Women returning to computer science

The number of women going into the computer science major is expected to increase as women begin to find more opportunities with this degree.

The number of females in computer science is on the rise, but there were more females 30 years ago.

In 1984, 40 percent of all computer science majors nationally were female. Today only 18 percent of computer science majors are female, according to the National Science Foundation’s 2014 study.

Women in BYU’s computer science program have nearly tripled in the last five years.

Currently 12 percent of the computer science majors at BYU are women. This means that of the 942 students enrolled as computer science majors on campus 113 are females.

It might be slow, but women are returning to computer science. This may be because universities across the country realized the decline in women in computer science and took great efforts to get more females in the major. BYU is no exception to this trend.

The Women in Computer Science club on BYU campus aims to help women succeed in the field of computer science and provide them with a way to develop friendships with other students in the program.

“There is a stereotype that computer science is a guy’s major, and usually a nerdy guy’s major,” said female sophomore Cassi Vance, a computer science major from Idaho Falls.

“We have been aware about this (trend) for years and years, and we have been really concerned by it,” said Mike Goodrich, BYU Computer Science department chair. “We realized that it didn’t make sense. It is clearly a cultural thing because there really is no other explanation for it.”

Bryan Morse, a professor of computer science at BYU, oversees the Women in Computer Science club. He said he feels it’s important that both women and men knew how many opportunities are open to students that study computer science.

“It is a good career for anyone,” Morse said. “It has had a reputation for something that men are going into, but one of the things that makes it particularly wonderful for women is that it is conducive to juggling a career and family. The demand is high enough that you can work part-time or from home.”

This was one of the things that drew Vance to the major in the first place. She has since found many reasons to pursue a career in computer science.

“My cousin started teaching me a little bit of programming before my mission and it just sort of clicked with my brain.” Vance said. “It was fun. I like how it makes me think. It is a problem-solving field.”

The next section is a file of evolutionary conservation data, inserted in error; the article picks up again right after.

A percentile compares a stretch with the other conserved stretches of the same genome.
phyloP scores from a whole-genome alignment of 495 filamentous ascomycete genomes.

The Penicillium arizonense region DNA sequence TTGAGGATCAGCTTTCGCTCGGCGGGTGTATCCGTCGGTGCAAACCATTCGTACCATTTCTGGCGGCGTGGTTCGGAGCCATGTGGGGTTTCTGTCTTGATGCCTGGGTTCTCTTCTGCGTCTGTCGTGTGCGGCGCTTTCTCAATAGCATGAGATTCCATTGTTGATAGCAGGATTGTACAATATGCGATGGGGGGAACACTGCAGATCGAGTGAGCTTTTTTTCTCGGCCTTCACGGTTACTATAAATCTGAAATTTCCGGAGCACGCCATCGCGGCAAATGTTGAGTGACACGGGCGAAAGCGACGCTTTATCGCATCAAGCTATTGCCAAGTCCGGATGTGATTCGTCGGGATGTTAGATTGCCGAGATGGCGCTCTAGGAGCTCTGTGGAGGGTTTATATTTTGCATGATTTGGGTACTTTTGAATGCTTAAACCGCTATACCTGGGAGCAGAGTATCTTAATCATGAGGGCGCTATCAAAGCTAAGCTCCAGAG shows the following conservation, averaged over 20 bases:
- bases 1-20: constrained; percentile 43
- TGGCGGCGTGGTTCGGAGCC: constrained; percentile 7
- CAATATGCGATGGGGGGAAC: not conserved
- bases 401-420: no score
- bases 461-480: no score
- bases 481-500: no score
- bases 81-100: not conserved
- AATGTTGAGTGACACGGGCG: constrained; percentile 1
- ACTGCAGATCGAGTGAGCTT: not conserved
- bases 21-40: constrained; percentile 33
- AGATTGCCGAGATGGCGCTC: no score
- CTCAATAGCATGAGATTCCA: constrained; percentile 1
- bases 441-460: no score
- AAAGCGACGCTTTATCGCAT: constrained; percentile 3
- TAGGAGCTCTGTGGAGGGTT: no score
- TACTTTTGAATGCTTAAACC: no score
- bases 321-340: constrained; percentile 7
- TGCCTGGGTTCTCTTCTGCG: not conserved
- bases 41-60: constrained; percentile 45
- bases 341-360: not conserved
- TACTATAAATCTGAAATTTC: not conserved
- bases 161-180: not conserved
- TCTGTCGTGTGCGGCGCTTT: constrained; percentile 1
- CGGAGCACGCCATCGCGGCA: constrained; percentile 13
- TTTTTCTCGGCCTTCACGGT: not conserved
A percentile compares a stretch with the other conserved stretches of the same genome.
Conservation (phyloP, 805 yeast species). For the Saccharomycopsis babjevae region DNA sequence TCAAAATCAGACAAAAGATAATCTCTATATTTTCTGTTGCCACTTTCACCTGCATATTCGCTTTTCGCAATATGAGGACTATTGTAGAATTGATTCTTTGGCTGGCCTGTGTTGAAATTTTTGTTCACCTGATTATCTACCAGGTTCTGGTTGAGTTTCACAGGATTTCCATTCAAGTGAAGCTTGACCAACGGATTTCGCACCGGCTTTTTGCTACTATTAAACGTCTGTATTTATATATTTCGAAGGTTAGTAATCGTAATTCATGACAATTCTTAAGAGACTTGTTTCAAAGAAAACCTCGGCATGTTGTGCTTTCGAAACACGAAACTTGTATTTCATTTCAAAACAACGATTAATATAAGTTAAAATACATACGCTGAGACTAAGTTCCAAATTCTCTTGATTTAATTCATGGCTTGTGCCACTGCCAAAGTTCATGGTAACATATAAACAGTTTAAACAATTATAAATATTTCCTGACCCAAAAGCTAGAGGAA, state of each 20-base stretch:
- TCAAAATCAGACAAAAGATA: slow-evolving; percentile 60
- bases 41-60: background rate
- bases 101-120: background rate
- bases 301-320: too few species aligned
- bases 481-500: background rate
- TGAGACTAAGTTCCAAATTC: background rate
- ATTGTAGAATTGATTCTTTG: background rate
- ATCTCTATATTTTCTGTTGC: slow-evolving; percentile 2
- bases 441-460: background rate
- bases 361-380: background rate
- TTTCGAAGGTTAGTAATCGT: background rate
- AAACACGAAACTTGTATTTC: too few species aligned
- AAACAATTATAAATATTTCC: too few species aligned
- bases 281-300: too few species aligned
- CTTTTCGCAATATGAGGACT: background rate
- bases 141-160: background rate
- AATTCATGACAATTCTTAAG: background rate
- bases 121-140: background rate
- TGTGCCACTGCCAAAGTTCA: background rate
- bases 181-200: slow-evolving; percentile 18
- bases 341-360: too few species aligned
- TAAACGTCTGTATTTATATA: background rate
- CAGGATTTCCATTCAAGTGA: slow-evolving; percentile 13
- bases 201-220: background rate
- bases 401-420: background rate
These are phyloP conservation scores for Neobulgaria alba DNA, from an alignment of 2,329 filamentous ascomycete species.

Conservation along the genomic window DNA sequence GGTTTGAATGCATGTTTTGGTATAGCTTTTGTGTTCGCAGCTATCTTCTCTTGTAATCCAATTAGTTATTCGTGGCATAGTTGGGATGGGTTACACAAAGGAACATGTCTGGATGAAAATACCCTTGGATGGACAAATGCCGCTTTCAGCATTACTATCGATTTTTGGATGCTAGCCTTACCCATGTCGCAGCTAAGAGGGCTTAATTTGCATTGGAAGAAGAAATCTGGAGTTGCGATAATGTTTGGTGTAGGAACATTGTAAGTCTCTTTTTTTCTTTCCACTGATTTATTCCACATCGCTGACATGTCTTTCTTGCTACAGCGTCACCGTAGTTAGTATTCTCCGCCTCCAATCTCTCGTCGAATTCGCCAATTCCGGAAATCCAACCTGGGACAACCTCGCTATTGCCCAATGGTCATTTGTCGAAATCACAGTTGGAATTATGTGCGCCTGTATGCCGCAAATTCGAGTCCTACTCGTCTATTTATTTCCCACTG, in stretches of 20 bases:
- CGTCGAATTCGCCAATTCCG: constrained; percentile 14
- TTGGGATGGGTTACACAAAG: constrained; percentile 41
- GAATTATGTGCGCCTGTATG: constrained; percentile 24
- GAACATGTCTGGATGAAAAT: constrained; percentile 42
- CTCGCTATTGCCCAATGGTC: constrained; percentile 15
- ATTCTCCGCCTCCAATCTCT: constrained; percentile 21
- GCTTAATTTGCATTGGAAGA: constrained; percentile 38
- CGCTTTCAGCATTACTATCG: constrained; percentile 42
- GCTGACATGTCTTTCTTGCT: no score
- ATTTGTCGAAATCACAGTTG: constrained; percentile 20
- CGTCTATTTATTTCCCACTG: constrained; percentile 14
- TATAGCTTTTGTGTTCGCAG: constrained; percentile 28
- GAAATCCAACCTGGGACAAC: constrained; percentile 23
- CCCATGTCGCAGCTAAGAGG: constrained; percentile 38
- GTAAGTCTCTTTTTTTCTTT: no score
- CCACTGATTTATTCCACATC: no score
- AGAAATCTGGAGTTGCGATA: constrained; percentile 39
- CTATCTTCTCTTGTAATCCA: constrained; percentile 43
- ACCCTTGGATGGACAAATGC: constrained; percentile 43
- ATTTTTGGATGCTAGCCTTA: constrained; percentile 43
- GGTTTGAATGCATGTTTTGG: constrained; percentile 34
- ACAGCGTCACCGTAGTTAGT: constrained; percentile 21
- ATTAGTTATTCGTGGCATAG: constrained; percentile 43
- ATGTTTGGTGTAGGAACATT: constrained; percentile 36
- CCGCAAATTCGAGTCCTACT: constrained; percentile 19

Vance said the geeky stereotype and male-dominated field of computer science made her want to join the major even more.

“It made me want to do it more because I feel like I can comprehend anything that a guy can,” Vance said. “I feel antsy to do better just because I haven’t done coding before, but I don’t feel any pressure because of my gender. “

And that is exactly how Goodrich wants the women in computer science to feel. Goodrich spoke of the “threat stereotype,” where people feel themselves to be at risk of confirming negative stereotypes about their social group. In this case, women may feel inferior in the classroom, as they have been taught that computer science is a “man’s major.”

“There seems to be a cultural thing that is getting out there that computer science isn’t for women, and that just isn’t true,” Goodrich said.

In order to draw women to computer science and retain them in the major, the department is looking for ways to help both women and men in the major have a more positive experience.

“One of the consistent things that we have learned as we have talked about this, is that mentoring is helpful in retention of students and women students in particular,” Goodrich said.

“First and foremost, we want them to be examples of disciples of the Savior and fantastic teachers. And so gender, of course, is an important attribute but it is not the only attribute,” Goodrich said.

Another goal of the department is to help students move beyond the stereotypes of the major and come to understand what computer science involves.

“Two aspects people miss when they look at computer science is that it is a very creative discipline. It involves problem solving,” Goodrich said. “The second thing they miss is that it is a very empowering major. There are a lot of socially relevant problems that can benefit from the creative application of technology.”

Goodrich said the area of applying computer science to socially relevant problems is what most of the women in the major enjoy.

Morse agreed.

“The women are more interested in what the technology can do, especially in solving social issues,” Morse said.

He continued to speak about the value that women add to the major.

“The best of the young women are every bit as good as the young men,” Morse said. “They bring diversity and they bring different opinions, and that is valuable.”

Companies want to increase their own diversity as well and are looking to hire more women. Whether male or female, however, the possibilities are endless in the field of computer science.

“Who wants to code in a dark room with bad hygiene?” Goodrich said. “No one wants that. But coding is a means to an end and that is worth it. It is a great career for anyone.”

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